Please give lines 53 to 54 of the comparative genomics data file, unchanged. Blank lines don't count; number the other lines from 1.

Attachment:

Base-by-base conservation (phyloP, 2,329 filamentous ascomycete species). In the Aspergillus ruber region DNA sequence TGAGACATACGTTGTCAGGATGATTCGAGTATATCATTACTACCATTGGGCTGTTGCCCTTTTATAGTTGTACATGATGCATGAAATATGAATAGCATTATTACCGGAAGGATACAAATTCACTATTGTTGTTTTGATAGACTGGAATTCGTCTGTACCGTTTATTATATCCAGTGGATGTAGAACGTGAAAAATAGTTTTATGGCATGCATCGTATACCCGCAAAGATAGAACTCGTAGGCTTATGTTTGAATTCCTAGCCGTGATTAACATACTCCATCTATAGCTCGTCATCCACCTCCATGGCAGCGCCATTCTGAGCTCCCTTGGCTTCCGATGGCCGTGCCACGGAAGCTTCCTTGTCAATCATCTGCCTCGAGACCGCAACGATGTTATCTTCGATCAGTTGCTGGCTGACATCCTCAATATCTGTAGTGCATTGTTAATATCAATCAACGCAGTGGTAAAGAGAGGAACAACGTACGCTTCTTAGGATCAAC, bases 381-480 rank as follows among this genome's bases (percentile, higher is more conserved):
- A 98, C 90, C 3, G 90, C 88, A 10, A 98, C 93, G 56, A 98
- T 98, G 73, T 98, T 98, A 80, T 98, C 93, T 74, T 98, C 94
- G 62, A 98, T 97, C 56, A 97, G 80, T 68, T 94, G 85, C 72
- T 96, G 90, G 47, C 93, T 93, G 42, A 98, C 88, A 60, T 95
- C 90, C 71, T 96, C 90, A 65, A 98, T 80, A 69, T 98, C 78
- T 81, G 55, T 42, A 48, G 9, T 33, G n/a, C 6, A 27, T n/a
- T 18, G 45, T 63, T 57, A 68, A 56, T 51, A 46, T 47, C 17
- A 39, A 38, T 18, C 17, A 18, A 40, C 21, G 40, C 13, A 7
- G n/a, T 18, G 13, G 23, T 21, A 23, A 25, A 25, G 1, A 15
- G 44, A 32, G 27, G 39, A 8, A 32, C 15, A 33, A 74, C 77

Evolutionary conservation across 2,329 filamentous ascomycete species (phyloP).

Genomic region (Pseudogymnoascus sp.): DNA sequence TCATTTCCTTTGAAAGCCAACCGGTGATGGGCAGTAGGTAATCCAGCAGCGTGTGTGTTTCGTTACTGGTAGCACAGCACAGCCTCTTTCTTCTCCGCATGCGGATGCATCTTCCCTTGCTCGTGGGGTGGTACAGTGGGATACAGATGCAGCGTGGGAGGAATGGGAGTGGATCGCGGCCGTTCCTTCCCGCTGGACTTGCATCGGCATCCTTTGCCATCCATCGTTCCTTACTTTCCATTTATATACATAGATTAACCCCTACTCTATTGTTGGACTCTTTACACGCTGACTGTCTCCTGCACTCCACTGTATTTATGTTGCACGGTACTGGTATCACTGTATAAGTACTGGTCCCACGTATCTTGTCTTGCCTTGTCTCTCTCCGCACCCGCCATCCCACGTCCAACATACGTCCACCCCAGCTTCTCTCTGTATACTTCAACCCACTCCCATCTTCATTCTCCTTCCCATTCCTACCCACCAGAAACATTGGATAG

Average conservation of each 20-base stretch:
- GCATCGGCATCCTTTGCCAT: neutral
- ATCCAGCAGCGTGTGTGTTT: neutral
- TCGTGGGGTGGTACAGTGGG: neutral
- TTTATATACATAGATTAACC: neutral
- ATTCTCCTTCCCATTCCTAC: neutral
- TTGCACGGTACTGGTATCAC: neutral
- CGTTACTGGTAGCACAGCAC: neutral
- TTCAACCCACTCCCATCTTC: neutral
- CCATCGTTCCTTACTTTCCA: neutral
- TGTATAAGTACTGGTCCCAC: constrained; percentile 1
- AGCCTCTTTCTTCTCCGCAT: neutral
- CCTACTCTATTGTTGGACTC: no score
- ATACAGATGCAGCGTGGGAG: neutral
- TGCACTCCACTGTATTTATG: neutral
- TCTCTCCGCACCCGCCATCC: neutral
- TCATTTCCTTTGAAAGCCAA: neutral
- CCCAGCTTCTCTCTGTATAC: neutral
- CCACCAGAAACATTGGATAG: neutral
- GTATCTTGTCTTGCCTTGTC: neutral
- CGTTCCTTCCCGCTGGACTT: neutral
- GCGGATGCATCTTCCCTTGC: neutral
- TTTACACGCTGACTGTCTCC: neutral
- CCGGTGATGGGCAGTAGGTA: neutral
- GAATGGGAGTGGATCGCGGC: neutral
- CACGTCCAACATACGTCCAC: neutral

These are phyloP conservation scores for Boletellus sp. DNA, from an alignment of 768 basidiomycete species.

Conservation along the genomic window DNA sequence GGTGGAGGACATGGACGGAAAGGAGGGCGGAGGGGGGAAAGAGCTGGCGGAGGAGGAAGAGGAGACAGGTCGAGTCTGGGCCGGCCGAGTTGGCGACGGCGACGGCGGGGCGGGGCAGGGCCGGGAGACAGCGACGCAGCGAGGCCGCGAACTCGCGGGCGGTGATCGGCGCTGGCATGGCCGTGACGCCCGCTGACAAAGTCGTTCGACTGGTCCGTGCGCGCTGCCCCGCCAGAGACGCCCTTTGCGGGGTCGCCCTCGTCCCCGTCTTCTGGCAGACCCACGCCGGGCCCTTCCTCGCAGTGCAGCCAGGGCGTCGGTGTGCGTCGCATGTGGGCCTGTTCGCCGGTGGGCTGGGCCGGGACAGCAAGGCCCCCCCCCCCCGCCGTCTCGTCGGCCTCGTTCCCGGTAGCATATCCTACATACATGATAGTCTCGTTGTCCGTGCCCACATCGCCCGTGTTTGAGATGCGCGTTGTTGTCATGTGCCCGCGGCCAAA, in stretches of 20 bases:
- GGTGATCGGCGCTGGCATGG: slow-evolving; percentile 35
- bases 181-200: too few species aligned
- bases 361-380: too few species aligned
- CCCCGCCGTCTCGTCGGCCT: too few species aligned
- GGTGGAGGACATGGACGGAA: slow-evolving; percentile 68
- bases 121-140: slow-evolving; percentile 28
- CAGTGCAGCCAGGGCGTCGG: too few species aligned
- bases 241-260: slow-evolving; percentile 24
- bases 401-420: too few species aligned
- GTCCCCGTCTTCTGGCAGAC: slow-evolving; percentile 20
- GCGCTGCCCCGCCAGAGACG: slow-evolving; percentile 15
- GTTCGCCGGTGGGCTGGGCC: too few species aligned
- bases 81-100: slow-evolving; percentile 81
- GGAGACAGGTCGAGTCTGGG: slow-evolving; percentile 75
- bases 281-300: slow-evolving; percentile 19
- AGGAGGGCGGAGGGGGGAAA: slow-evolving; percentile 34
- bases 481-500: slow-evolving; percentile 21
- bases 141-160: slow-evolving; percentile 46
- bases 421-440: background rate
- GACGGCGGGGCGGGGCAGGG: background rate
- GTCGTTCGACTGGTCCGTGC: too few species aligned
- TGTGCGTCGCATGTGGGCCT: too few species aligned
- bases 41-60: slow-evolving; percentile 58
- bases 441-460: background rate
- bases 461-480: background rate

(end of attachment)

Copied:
- GTTCGCCGGTGGGCTGGGCC: too few species aligned
- bases 81-100: slow-evolving; percentile 81